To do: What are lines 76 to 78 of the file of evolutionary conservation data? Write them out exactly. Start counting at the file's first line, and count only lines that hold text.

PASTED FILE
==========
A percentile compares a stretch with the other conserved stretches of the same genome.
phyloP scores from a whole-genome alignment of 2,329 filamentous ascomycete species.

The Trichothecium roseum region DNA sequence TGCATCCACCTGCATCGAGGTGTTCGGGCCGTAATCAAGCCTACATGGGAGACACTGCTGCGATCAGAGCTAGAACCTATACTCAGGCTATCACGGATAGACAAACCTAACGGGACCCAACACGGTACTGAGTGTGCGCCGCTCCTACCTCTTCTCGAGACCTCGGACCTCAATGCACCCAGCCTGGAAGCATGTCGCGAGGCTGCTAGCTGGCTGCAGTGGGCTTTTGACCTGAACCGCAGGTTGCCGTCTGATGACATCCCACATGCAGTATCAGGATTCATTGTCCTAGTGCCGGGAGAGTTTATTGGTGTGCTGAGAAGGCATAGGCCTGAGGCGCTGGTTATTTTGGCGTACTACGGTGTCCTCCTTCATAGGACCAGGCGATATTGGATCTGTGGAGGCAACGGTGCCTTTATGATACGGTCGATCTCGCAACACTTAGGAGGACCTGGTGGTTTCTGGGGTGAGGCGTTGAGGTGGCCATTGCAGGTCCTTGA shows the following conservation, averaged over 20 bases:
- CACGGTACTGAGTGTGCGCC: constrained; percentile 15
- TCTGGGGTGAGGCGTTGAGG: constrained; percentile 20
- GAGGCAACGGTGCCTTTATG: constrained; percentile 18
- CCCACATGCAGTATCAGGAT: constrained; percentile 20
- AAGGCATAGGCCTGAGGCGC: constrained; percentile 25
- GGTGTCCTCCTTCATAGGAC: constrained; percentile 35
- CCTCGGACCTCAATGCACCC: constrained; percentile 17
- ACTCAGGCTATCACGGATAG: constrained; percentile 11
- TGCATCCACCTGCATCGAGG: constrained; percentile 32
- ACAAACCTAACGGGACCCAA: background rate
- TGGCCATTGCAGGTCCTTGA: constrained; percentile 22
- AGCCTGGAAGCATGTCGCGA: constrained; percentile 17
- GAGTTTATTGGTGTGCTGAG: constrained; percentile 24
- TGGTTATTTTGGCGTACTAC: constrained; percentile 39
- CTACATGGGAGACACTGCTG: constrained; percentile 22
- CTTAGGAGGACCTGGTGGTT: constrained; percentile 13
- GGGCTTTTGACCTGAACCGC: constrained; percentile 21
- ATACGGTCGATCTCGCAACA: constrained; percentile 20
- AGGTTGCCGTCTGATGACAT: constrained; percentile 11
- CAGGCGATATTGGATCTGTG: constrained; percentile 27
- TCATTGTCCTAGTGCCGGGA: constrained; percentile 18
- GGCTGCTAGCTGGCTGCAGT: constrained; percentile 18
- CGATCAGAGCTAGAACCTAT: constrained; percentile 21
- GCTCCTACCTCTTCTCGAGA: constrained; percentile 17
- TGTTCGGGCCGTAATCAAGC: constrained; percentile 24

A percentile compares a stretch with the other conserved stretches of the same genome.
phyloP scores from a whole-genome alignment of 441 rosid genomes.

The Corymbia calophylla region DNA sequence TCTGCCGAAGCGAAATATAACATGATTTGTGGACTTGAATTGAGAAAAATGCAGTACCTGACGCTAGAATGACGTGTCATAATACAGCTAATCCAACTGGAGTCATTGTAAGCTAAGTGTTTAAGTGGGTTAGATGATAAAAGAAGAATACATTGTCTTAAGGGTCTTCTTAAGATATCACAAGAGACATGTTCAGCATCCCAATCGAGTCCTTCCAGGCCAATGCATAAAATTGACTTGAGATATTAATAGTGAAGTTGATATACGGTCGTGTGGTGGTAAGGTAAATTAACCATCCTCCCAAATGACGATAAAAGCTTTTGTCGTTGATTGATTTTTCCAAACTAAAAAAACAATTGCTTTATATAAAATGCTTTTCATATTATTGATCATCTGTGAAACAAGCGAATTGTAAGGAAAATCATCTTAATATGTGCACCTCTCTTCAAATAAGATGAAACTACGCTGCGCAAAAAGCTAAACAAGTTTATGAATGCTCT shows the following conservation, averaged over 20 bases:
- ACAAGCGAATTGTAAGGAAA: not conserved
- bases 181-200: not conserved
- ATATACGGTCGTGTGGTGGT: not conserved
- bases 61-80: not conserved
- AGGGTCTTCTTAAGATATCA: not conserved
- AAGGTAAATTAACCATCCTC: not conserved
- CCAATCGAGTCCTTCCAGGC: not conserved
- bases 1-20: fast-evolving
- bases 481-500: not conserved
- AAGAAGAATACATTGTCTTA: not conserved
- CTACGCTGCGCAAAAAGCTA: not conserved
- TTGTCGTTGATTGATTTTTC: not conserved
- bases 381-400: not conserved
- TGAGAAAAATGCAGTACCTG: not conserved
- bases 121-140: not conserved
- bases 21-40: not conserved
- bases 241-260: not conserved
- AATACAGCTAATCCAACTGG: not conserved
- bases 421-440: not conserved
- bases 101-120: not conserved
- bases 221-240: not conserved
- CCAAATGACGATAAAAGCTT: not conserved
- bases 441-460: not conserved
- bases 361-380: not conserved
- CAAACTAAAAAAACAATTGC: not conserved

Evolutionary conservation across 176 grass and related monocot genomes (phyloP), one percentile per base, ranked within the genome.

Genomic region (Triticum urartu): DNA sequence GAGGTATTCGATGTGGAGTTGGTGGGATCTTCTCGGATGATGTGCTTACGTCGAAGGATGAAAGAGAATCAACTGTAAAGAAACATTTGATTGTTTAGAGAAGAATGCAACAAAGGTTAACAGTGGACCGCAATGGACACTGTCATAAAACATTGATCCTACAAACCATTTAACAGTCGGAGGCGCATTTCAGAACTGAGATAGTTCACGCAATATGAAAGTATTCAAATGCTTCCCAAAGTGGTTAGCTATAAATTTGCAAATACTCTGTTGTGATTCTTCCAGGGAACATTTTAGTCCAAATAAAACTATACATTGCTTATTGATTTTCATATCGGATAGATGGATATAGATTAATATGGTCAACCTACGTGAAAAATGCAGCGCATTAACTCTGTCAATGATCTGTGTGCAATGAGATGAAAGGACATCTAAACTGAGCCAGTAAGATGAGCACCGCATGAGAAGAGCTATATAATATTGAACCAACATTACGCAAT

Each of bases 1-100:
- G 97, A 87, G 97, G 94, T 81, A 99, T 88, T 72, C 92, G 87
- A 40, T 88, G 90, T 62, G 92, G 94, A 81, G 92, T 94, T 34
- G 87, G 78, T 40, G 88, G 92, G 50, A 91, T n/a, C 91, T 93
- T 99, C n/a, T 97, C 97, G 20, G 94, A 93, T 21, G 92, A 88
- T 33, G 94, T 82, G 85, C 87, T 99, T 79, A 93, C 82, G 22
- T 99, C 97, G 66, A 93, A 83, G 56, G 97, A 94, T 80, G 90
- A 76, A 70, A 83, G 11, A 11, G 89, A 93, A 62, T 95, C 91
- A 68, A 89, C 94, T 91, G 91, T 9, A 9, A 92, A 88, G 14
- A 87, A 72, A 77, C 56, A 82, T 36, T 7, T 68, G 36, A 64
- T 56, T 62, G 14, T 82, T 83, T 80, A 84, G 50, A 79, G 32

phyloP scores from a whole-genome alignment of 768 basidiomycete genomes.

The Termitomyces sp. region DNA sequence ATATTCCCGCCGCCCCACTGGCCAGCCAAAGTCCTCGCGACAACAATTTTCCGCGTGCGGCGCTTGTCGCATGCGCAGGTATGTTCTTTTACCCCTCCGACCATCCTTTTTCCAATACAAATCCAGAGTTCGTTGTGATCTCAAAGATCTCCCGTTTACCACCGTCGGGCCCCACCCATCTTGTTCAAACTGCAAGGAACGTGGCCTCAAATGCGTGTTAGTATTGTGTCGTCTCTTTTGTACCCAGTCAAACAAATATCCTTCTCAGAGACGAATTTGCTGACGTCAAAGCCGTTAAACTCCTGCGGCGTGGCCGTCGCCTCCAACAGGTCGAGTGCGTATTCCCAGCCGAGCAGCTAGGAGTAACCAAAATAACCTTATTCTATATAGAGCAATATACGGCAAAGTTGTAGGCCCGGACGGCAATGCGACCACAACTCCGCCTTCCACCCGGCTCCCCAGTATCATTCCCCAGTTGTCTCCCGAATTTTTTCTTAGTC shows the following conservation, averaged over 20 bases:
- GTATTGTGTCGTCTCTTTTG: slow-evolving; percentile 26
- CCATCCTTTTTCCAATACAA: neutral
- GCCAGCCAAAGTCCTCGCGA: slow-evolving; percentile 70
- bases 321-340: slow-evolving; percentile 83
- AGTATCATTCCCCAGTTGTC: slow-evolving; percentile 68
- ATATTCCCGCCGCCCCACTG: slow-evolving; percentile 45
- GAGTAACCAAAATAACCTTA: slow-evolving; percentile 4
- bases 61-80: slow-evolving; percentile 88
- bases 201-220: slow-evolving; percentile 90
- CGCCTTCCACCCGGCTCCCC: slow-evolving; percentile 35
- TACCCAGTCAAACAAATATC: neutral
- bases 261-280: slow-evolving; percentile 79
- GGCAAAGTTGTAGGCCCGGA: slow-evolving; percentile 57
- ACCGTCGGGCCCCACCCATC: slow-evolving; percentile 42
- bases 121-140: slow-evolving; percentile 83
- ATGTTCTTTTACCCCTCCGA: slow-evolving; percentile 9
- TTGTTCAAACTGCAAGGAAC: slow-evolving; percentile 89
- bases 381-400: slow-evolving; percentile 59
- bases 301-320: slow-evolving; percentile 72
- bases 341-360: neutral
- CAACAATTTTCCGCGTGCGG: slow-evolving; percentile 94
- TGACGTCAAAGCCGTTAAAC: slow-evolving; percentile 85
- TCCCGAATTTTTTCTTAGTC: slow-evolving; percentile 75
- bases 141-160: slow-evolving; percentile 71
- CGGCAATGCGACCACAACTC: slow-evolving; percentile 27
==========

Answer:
- AGTATCATTCCCCAGTTGTC: slow-evolving; percentile 68
- ATATTCCCGCCGCCCCACTG: slow-evolving; percentile 45
- GAGTAACCAAAATAACCTTA: slow-evolving; percentile 4